ST. PETERSBURG — A second buyer is waiting in the wings to purchase the historic YMCA building at 116 Fifth St. S, with renovation plans that include a spa, restaurant, youth recreation area, and apartments or hotel rooms.
Nick Ekonomou, a former Florida State University football player who has redeveloped several apartment projects and single-family homes in Miami-Dade County, said he hopes to also have his own residence in the building. "I am prepared to close and I have the money," he said. "I love this building and this is a long-term goal for me."
Ekonomou had a contract to buy it in 2008 but decided not to after the economy soured. He said he hopes to buy the 1926 Mediterranean revival-style building July 16 if another prospective buyer doesn't come up with $1.2 million by July 15.
Ekonomou estimated design work and permitting would take more than a year and construction would take at least two years.
Local music promoter Thomas Nestor signed a purchase agreement to buy the property through installment payments in late 2012. He has managed to raise money from partners and lenders, often at the 11th hour, each time an installment was due. Nestor said he has a letter of commitment from a group for the $1.2 million balance due and will be able to take ownership July 15.
Phil Powell heads the investment group that paid $1 million for the building in 2004 with plans to develop it into condos. That project proved too costly.
After Nestor was late on a payment earlier this year, Powell accepted a contract from Ekonomou to buy the building for an undisclosed price.
A confidential settlement was reached Thursday in the chambers of Pinellas-Pasco Circuit Judge Jack Day. It keeps the contract with Nestor intact and allows him to pay the balance due on July 15. If not, Ekonomou can step in.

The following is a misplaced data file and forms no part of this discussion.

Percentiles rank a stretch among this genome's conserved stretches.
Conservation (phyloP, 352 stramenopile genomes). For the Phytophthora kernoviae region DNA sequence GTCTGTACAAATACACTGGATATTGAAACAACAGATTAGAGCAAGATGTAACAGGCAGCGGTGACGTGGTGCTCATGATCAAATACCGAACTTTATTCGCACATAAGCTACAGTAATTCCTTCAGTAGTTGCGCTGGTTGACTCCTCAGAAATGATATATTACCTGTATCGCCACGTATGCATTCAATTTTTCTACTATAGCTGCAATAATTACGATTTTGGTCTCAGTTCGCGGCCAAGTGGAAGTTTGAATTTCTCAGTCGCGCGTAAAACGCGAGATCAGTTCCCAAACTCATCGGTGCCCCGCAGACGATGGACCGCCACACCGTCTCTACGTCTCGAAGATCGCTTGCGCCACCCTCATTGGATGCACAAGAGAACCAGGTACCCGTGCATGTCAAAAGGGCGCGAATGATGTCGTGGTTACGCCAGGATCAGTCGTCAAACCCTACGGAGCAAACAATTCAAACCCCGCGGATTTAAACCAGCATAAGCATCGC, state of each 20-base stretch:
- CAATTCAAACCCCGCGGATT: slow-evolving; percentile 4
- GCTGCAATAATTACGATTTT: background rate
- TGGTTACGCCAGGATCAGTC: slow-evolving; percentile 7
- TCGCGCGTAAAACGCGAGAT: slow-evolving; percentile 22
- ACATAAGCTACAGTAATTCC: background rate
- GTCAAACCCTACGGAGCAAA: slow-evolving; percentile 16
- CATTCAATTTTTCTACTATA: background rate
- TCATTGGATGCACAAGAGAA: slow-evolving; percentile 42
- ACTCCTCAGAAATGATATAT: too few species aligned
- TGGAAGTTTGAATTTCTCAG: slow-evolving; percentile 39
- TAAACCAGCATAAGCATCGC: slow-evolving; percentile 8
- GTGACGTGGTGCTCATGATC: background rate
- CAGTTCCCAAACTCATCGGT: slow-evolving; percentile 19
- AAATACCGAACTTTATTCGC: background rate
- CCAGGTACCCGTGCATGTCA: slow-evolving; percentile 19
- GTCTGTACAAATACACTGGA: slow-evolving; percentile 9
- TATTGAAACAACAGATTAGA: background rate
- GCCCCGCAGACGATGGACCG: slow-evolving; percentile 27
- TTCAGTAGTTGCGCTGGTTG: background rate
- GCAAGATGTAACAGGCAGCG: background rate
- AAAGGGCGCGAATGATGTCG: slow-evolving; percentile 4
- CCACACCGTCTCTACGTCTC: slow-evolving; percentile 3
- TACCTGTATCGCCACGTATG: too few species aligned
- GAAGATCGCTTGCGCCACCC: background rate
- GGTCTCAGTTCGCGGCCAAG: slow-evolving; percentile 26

Nestor has hosted tours and events at the building to raise money and awareness. His dream is to renovate the YMCA, which has been empty for over a decade, into a facility called the Music Mansion. It would house a concert venue, music classes for at-risk kids, a ballroom, a cafe, and possibly apartments or hotel rooms.
He said he has been waiting over a year for approval to form a nonprofit organization so he can finance construction through donations and grants in addition to bank loans.
Dr. Robert Wallace, known for his work with AIDS patients, pledged $360,000 in May 2013 with visions of a center for social programs to help veterans, women and children. He and Nestor parted ways when their plans conflicted.
Last month, Wallace filed a lawsuit seeking $70,000 plus interest from Nestor.
"We feel it's without any merit," said Nestor's attorney, Russell Cheatham, who has filed a motion to dismiss the suit. Wallace's attorney, Jessie Bowden, declined to comment.
Times researcher Carolyn Edds contributed to this story. Katherine Snow Smith can be contacted at firstname.lastname@example.org.